Note that we have used Canterbury Commons II as our quality and specifications benchmark. Canterbury Commons II is a local retail housing product, built and sold very recently by the same developer we are partnering with.The discount allows us an additional 10% to cover our direct soft costs for marketing, membership and project management.
The resulting combination of hard costs (wholesale purchase of building and land) and soft costs amounts to the total cost for the project. This total cost is distributed proportionally over the individual unit prices. These unit prices are consistent with local prices for new housing product in Regina. Furthermore, the unit prices are calculated to ensure no profit or a loss for Prairie Spruce.
When evaluating our prices, be sure you are comparing apples to apples. First, keep in mind the desirable location and the lower long term cost of ownership that results from living within walking distance to downtown and the other amenities in the neighbourhood. For example, you can live without a car, or with one fewer car thereby saving lots of money.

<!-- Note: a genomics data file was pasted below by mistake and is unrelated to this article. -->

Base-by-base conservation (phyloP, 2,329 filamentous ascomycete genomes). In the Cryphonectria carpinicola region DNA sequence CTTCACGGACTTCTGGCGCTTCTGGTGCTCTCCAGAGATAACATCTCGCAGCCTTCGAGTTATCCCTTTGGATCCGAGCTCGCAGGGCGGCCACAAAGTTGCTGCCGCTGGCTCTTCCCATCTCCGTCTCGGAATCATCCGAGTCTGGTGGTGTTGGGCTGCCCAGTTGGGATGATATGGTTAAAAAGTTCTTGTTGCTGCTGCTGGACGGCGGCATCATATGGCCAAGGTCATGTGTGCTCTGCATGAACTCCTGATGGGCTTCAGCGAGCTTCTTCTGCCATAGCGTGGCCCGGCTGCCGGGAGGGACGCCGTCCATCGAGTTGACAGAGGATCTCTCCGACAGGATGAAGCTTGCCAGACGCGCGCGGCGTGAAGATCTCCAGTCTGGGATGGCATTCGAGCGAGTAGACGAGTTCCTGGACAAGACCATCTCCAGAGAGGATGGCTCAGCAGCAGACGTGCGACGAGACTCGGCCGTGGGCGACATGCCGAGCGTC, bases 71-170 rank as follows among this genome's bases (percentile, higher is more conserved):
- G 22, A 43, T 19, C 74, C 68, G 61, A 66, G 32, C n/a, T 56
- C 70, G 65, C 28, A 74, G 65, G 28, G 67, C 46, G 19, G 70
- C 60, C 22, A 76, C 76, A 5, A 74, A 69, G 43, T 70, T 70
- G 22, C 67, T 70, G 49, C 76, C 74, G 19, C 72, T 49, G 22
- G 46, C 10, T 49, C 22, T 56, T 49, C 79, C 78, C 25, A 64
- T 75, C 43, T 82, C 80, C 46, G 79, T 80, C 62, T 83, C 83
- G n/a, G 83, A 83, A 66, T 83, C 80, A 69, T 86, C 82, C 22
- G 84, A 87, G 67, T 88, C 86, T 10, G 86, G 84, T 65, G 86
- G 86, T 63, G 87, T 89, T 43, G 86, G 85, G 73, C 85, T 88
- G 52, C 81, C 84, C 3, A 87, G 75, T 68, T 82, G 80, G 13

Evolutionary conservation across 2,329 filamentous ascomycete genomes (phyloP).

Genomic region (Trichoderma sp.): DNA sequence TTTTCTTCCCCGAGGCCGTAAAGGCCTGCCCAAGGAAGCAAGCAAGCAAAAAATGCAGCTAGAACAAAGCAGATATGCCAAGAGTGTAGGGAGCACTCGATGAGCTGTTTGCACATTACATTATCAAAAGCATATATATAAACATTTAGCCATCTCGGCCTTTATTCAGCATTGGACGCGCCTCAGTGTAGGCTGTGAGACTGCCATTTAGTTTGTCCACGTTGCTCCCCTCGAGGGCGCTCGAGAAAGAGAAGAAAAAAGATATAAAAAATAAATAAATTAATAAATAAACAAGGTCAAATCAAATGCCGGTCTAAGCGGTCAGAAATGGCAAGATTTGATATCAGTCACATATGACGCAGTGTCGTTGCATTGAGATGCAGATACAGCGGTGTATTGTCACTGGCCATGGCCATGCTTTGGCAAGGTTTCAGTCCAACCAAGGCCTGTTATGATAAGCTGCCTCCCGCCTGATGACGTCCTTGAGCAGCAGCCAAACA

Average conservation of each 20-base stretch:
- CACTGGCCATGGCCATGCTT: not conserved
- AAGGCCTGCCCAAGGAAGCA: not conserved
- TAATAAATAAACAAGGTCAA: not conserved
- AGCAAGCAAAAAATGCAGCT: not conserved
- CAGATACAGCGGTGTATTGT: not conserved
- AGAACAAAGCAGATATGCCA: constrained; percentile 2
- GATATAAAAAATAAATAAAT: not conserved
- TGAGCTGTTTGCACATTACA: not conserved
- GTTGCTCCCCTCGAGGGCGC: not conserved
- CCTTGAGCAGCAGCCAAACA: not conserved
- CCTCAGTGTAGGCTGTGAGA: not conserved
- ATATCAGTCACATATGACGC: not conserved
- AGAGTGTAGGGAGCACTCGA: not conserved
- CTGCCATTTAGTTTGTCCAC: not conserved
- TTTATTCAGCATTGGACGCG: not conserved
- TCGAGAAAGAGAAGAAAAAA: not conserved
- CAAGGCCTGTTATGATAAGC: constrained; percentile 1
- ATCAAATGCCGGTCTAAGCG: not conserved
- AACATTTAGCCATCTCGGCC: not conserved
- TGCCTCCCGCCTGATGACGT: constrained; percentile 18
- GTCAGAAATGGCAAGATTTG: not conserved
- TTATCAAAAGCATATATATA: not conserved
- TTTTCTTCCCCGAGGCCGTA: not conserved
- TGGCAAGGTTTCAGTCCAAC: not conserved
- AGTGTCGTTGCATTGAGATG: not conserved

Secondly, while Cohousing units are proportionally a little smaller than standard housing units, the extensive space provided by the common house amenities makes the overall square footage available to residents substantially larger. The way you should adjust for that is to apportion a square footage share of the common house to each unit and use that as a comparable unit size. As an example at Prairie Spruce, the owner of a 950 sq. ft. private unit ALSO owns a 1/27 share in a 4,100 sq ft common house. This results in 1,100 sq ft of space. When comparing to a non-cohousing product you must compare this unit to a traditional 1,100 sq ft unit.
Third, let’s consider the value and quality of the housing we are building. Our developer is building a high quality, long lasting building. In Prairie Spruce Commons this includes things like:
• better insulation (r40 walls/r60 ceilings);
• increased ceiling heights above 8 ft.;
• improved sound insulation between units (STF 50 to STF 60);
• high efficiency centralized boiler;
• in floor radiant heating and cooling;
• triplepane windows
Our Green initiatives involve things like:
• building a better building to use less fuel to heat and cool;
• including recycling and composting facilities;
• using fibre glass windows because they last longer and PVC pollutes;
• electing to not use granite countertops because of huge energy required in production;
• installing wiring for Solar Photovoltaics and future energy savings; and
• installing plumbing for Greywater recycling and future savings in waste water management